“5. The CITY OF ONTARIO paid a $145,843 premium for the Harbor umbrella policy No. HI 207679.
“6. Under the terms of the HARBOR policy, the total amount of costs incurred by the CITY OF ONTARIO in defending the underlying Belyeu action is applied against the City's self insured retention. The CITY OF ONTARIO expended $41,244.48 in defense of the Belyeu action, resulting in an adjustment of the self[-]insured retention from $100,000.00 to $58,755.52 ($100,000.00 minus $41,244.48).
“7. Trial in the Belyeu action was scheduled to commence on December 11, 1987.
“8. Prior to trial, defense counsel for the CITY OF ONTARIO evaluated the case as being one in which the City had a 20–30% chance of obtaining a defense verdict. Defense counsel evaluated the potential exposure to the CITY OF ONTARIO as being in excess of $1,000,000.00 and possibly as high as $2,000,000.00.
“9. On November 25, 1987, James R. Inman, Senior Claims Auditor for HARBOR INSURANCE COMPANY, wrote to Mr. Gene Hughart, Risk Manager for the CITY OF ONTARIO advising that the attorney representing the Belyeu family had stated that the case could be settled for $400,000.00, further advising that HARBOR was prepared to ‘pay all sums in excess of Ontario's self-insured retention’ and requesting that the City ‘confirm (its) willingness to commit the balance of (Ontario's) SIR’ to settle the Belyeu claim․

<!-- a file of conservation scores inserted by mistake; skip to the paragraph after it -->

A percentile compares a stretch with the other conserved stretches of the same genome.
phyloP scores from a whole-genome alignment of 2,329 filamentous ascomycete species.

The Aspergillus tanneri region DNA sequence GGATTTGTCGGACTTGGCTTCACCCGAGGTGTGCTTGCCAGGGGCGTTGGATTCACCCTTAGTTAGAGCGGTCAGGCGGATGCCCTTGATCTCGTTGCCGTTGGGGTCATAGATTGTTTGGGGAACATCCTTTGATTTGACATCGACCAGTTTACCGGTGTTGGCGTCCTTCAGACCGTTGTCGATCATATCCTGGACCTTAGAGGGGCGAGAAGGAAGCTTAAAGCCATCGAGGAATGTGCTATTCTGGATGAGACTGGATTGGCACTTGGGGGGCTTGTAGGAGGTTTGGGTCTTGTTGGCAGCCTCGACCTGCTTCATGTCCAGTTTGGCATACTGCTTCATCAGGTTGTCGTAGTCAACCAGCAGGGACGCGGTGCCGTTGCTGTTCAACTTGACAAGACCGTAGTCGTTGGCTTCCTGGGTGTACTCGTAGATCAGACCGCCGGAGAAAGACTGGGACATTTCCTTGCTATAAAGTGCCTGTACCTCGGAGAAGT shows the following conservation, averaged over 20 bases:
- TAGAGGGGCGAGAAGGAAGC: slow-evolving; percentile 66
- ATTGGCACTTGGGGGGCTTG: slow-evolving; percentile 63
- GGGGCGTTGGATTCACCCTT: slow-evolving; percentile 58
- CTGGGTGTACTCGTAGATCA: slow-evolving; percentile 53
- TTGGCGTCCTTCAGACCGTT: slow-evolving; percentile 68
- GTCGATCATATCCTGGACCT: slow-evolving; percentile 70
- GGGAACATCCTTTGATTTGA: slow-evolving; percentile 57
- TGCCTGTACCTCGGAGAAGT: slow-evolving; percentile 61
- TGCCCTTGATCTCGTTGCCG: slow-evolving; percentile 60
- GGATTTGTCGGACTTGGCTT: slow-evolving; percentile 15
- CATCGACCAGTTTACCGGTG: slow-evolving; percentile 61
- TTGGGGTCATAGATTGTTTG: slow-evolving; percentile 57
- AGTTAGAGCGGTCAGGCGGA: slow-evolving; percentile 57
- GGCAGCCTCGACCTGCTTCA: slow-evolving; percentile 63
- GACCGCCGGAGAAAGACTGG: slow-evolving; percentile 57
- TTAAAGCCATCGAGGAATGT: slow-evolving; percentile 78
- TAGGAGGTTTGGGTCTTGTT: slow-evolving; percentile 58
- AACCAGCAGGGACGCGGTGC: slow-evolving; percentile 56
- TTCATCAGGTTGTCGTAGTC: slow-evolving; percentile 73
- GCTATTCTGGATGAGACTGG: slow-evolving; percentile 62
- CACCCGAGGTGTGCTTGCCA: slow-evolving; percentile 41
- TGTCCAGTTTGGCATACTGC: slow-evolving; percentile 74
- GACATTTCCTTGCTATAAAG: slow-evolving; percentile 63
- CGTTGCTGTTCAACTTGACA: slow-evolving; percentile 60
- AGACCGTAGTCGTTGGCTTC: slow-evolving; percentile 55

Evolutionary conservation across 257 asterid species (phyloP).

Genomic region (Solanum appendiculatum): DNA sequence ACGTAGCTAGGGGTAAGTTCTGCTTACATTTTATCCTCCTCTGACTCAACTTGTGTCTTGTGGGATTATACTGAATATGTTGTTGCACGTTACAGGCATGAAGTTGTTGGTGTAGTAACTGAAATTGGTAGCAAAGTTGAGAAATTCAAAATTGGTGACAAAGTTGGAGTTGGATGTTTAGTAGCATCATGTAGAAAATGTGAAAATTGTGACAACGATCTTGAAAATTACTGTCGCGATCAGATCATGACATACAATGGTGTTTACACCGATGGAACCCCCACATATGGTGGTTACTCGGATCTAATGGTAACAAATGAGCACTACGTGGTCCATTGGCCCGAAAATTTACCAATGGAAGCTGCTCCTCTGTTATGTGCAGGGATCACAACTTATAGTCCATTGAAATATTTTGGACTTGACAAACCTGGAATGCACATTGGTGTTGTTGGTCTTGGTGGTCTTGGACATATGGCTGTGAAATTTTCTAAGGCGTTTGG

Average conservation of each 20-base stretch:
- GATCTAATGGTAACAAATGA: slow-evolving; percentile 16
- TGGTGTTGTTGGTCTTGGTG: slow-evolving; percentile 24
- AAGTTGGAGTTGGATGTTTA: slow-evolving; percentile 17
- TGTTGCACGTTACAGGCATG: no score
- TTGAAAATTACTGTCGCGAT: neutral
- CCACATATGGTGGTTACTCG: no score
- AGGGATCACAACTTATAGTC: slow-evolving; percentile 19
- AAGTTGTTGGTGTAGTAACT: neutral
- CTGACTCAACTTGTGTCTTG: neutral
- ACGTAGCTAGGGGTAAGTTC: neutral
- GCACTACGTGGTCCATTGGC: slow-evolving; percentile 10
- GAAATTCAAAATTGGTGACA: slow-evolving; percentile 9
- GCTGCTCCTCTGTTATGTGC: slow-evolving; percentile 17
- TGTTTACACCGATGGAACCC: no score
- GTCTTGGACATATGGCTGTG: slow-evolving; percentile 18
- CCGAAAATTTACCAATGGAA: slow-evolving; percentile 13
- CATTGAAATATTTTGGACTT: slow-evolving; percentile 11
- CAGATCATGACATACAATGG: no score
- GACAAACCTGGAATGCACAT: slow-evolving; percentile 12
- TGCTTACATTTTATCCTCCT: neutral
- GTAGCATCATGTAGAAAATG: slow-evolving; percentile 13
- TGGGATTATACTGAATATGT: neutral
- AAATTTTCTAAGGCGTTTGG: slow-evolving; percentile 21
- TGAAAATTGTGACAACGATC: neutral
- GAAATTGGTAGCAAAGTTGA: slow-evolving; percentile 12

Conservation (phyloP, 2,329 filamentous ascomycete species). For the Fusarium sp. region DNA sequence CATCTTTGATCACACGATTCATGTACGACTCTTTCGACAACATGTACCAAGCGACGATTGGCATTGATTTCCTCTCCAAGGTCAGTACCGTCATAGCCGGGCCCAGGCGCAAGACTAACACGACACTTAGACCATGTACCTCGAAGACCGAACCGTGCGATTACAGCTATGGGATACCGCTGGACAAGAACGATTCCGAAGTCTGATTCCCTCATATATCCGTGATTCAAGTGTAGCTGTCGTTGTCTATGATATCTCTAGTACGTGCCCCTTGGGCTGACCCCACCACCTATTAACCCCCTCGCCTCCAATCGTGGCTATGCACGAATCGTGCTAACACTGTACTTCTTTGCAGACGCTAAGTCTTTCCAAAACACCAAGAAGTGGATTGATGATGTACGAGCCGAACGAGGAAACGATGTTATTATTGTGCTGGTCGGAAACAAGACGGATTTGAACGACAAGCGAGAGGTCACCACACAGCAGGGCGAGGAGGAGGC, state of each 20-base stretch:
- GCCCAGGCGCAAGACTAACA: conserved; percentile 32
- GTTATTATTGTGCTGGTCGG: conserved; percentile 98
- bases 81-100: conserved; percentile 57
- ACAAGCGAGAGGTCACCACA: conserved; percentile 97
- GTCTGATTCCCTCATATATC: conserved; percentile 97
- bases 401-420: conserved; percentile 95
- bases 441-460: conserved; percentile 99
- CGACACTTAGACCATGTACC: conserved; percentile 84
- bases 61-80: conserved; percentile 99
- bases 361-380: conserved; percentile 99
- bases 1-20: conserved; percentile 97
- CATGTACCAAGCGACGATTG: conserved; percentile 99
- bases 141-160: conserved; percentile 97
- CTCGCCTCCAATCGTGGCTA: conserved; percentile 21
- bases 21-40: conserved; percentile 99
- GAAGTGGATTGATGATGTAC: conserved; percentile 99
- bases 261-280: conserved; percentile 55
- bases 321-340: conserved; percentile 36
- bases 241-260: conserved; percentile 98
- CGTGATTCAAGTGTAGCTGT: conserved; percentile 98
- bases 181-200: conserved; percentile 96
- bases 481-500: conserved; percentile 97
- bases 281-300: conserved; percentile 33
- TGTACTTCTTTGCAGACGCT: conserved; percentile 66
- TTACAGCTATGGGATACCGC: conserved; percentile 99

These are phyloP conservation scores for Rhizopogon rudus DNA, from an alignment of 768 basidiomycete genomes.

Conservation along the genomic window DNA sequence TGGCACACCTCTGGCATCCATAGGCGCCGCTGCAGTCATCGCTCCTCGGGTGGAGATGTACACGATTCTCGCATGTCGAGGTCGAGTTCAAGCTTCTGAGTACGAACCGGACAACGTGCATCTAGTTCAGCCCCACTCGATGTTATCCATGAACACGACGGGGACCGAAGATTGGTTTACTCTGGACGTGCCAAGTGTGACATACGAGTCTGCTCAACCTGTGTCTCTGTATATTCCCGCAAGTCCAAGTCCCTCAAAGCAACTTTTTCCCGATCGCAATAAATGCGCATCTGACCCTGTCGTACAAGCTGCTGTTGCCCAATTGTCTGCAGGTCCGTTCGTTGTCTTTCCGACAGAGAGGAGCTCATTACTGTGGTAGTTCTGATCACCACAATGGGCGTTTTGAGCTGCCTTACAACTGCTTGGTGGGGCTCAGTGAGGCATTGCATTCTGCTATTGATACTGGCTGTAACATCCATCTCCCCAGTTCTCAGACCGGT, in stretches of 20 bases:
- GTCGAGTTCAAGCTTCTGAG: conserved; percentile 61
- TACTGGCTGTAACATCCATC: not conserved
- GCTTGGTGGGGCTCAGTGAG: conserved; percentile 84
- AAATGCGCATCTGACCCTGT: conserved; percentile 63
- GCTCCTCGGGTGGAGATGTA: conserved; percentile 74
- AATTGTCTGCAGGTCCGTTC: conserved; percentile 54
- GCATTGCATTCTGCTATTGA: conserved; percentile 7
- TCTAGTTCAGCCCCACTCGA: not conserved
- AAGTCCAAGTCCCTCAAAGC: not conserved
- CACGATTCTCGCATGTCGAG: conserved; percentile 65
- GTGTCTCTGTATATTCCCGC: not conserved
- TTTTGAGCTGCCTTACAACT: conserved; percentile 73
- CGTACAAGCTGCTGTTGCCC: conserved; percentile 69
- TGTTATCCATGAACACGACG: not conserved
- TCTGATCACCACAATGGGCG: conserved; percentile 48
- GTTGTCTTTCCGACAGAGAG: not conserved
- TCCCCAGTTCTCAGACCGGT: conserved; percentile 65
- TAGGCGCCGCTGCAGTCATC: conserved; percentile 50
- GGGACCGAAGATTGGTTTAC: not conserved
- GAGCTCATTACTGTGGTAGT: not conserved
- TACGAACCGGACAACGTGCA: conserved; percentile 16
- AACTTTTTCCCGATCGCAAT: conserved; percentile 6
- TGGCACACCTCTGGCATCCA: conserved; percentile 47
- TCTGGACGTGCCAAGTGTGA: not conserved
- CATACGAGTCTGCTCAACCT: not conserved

“10. On December 2, 1987, counsel for the CITY OF ONTARIO replied to Mr. Inman's letter and advised that the City Council had considered settlement of the Belyeu claim in a closed session of its regular meeting on December 1, 1987 and had decided not to contribute the remainder of its self[-]insured retention toward settlement of the Belyeu claim․
“11. Despite the CITY OF ONTARIO's decision not to contribute the remainder of its self insured retention toward settlement of the Belyeu claim, ONTARIO gave HARBOR permission to settle the Belyeu action for up to $400,000.00.
“12. Legal counsel for the CITY OF ONTARIO regarded settlement of the Belyeu action at or near $400,000.00 to be reasonable.
“13. On or about December 7, 1987[,] the Belyeu litigation was settled for $360,000.00. HARBOR funded the entire amount of that settlement and reserved its right to file the within action to recoup the $100,000.00 self [-]insured retention less the amount expended by the CITY OF ONTARIO in defending the Belyeu action.
“14. The CITY OF ONTARIO did not contribute any money to the settlement of the Belyeu action.